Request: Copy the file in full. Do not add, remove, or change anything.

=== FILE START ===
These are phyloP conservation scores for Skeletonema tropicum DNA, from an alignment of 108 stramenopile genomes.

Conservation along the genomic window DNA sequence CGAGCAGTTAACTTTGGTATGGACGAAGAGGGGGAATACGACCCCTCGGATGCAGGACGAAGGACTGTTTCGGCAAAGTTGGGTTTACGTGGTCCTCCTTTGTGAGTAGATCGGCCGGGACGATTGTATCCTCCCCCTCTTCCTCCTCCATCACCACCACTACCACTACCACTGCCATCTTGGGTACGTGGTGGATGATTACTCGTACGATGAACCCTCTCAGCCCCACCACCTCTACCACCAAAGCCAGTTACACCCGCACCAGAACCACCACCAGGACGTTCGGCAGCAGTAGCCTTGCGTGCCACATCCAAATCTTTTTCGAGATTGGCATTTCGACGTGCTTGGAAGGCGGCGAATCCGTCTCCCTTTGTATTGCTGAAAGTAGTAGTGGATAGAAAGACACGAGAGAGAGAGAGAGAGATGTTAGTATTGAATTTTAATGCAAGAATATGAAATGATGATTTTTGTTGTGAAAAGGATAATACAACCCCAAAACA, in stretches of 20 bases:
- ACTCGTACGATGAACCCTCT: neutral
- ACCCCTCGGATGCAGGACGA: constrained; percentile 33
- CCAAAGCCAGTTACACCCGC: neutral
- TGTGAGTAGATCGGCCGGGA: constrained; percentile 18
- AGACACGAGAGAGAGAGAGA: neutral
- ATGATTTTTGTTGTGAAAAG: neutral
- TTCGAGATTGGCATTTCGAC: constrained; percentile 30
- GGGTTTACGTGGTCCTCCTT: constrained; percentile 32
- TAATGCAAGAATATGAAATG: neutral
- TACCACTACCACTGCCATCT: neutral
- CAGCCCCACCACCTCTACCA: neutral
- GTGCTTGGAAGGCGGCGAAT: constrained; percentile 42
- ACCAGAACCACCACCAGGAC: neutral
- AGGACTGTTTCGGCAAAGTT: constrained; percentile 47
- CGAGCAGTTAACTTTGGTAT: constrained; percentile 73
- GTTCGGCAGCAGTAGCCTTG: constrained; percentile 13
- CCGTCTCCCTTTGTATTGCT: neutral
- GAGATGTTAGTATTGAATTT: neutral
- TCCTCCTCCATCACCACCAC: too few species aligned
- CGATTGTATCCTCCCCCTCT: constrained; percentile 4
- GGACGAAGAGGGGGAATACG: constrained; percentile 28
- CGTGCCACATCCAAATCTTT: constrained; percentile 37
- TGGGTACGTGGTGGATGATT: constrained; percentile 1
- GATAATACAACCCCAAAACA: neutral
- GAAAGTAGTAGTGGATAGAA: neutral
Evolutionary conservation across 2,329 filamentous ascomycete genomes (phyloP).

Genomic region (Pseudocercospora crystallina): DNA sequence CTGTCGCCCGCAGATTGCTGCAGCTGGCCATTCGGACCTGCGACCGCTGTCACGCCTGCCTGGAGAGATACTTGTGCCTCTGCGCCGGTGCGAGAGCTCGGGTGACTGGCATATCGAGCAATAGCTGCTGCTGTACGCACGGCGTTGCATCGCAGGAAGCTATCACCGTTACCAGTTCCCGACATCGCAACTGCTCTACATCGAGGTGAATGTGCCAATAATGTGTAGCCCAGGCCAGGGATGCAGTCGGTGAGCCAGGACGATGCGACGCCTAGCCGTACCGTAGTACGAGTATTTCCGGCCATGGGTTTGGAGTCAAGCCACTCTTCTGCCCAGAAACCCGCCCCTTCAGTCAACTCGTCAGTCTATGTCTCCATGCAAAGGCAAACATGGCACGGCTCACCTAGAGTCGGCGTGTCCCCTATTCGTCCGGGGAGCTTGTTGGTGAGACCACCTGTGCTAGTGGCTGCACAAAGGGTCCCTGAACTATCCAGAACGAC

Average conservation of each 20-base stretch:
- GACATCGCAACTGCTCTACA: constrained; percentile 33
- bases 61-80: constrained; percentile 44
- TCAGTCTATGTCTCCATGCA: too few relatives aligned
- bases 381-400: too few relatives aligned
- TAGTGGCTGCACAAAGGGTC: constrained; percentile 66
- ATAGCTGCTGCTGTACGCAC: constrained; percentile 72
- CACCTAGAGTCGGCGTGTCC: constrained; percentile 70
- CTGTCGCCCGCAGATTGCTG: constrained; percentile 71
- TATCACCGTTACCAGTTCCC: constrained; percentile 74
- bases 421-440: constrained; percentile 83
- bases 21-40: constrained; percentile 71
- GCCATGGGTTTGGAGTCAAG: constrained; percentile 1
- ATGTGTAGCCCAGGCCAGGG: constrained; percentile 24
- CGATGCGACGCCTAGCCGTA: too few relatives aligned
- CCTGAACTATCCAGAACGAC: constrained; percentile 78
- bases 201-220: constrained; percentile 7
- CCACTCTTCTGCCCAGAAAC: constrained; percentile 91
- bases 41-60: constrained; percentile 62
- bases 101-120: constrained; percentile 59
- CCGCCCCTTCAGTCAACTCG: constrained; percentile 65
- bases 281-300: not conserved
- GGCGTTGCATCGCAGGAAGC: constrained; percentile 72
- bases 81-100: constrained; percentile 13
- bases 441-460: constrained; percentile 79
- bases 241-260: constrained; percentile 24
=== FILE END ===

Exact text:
These are phyloP conservation scores for Skeletonema tropicum DNA, from an alignment of 108 stramenopile genomes.

Conservation along the genomic window DNA sequence CGAGCAGTTAACTTTGGTATGGACGAAGAGGGGGAATACGACCCCTCGGATGCAGGACGAAGGACTGTTTCGGCAAAGTTGGGTTTACGTGGTCCTCCTTTGTGAGTAGATCGGCCGGGACGATTGTATCCTCCCCCTCTTCCTCCTCCATCACCACCACTACCACTACCACTGCCATCTTGGGTACGTGGTGGATGATTACTCGTACGATGAACCCTCTCAGCCCCACCACCTCTACCACCAAAGCCAGTTACACCCGCACCAGAACCACCACCAGGACGTTCGGCAGCAGTAGCCTTGCGTGCCACATCCAAATCTTTTTCGAGATTGGCATTTCGACGTGCTTGGAAGGCGGCGAATCCGTCTCCCTTTGTATTGCTGAAAGTAGTAGTGGATAGAAAGACACGAGAGAGAGAGAGAGAGATGTTAGTATTGAATTTTAATGCAAGAATATGAAATGATGATTTTTGTTGTGAAAAGGATAATACAACCCCAAAACA, in stretches of 20 bases:
- ACTCGTACGATGAACCCTCT: neutral
- ACCCCTCGGATGCAGGACGA: constrained; percentile 33
- CCAAAGCCAGTTACACCCGC: neutral
- TGTGAGTAGATCGGCCGGGA: constrained; percentile 18
- AGACACGAGAGAGAGAGAGA: neutral
- ATGATTTTTGTTGTGAAAAG: neutral
- TTCGAGATTGGCATTTCGAC: constrained; percentile 30
- GGGTTTACGTGGTCCTCCTT: constrained; percentile 32
- TAATGCAAGAATATGAAATG: neutral
- TACCACTACCACTGCCATCT: neutral
- CAGCCCCACCACCTCTACCA: neutral
- GTGCTTGGAAGGCGGCGAAT: constrained; percentile 42
- ACCAGAACCACCACCAGGAC: neutral
- AGGACTGTTTCGGCAAAGTT: constrained; percentile 47
- CGAGCAGTTAACTTTGGTAT: constrained; percentile 73
- GTTCGGCAGCAGTAGCCTTG: constrained; percentile 13
- CCGTCTCCCTTTGTATTGCT: neutral
- GAGATGTTAGTATTGAATTT: neutral
- TCCTCCTCCATCACCACCAC: too few species aligned
- CGATTGTATCCTCCCCCTCT: constrained; percentile 4
- GGACGAAGAGGGGGAATACG: constrained; percentile 28
- CGTGCCACATCCAAATCTTT: constrained; percentile 37
- TGGGTACGTGGTGGATGATT: constrained; percentile 1
- GATAATACAACCCCAAAACA: neutral
- GAAAGTAGTAGTGGATAGAA: neutral
Evolutionary conservation across 2,329 filamentous ascomycete genomes (phyloP).

Genomic region (Pseudocercospora crystallina): DNA sequence CTGTCGCCCGCAGATTGCTGCAGCTGGCCATTCGGACCTGCGACCGCTGTCACGCCTGCCTGGAGAGATACTTGTGCCTCTGCGCCGGTGCGAGAGCTCGGGTGACTGGCATATCGAGCAATAGCTGCTGCTGTACGCACGGCGTTGCATCGCAGGAAGCTATCACCGTTACCAGTTCCCGACATCGCAACTGCTCTACATCGAGGTGAATGTGCCAATAATGTGTAGCCCAGGCCAGGGATGCAGTCGGTGAGCCAGGACGATGCGACGCCTAGCCGTACCGTAGTACGAGTATTTCCGGCCATGGGTTTGGAGTCAAGCCACTCTTCTGCCCAGAAACCCGCCCCTTCAGTCAACTCGTCAGTCTATGTCTCCATGCAAAGGCAAACATGGCACGGCTCACCTAGAGTCGGCGTGTCCCCTATTCGTCCGGGGAGCTTGTTGGTGAGACCACCTGTGCTAGTGGCTGCACAAAGGGTCCCTGAACTATCCAGAACGAC

Average conservation of each 20-base stretch:
- GACATCGCAACTGCTCTACA: constrained; percentile 33
- bases 61-80: constrained; percentile 44
- TCAGTCTATGTCTCCATGCA: too few relatives aligned
- bases 381-400: too few relatives aligned
- TAGTGGCTGCACAAAGGGTC: constrained; percentile 66
- ATAGCTGCTGCTGTACGCAC: constrained; percentile 72
- CACCTAGAGTCGGCGTGTCC: constrained; percentile 70
- CTGTCGCCCGCAGATTGCTG: constrained; percentile 71
- TATCACCGTTACCAGTTCCC: constrained; percentile 74
- bases 421-440: constrained; percentile 83
- bases 21-40: constrained; percentile 71
- GCCATGGGTTTGGAGTCAAG: constrained; percentile 1
- ATGTGTAGCCCAGGCCAGGG: constrained; percentile 24
- CGATGCGACGCCTAGCCGTA: too few relatives aligned
- CCTGAACTATCCAGAACGAC: constrained; percentile 78
- bases 201-220: constrained; percentile 7
- CCACTCTTCTGCCCAGAAAC: constrained; percentile 91
- bases 41-60: constrained; percentile 62
- bases 101-120: constrained; percentile 59
- CCGCCCCTTCAGTCAACTCG: constrained; percentile 65
- bases 281-300: not conserved
- GGCGTTGCATCGCAGGAAGC: constrained; percentile 72
- bases 81-100: constrained; percentile 13
- bases 441-460: constrained; percentile 79
- bases 241-260: constrained; percentile 24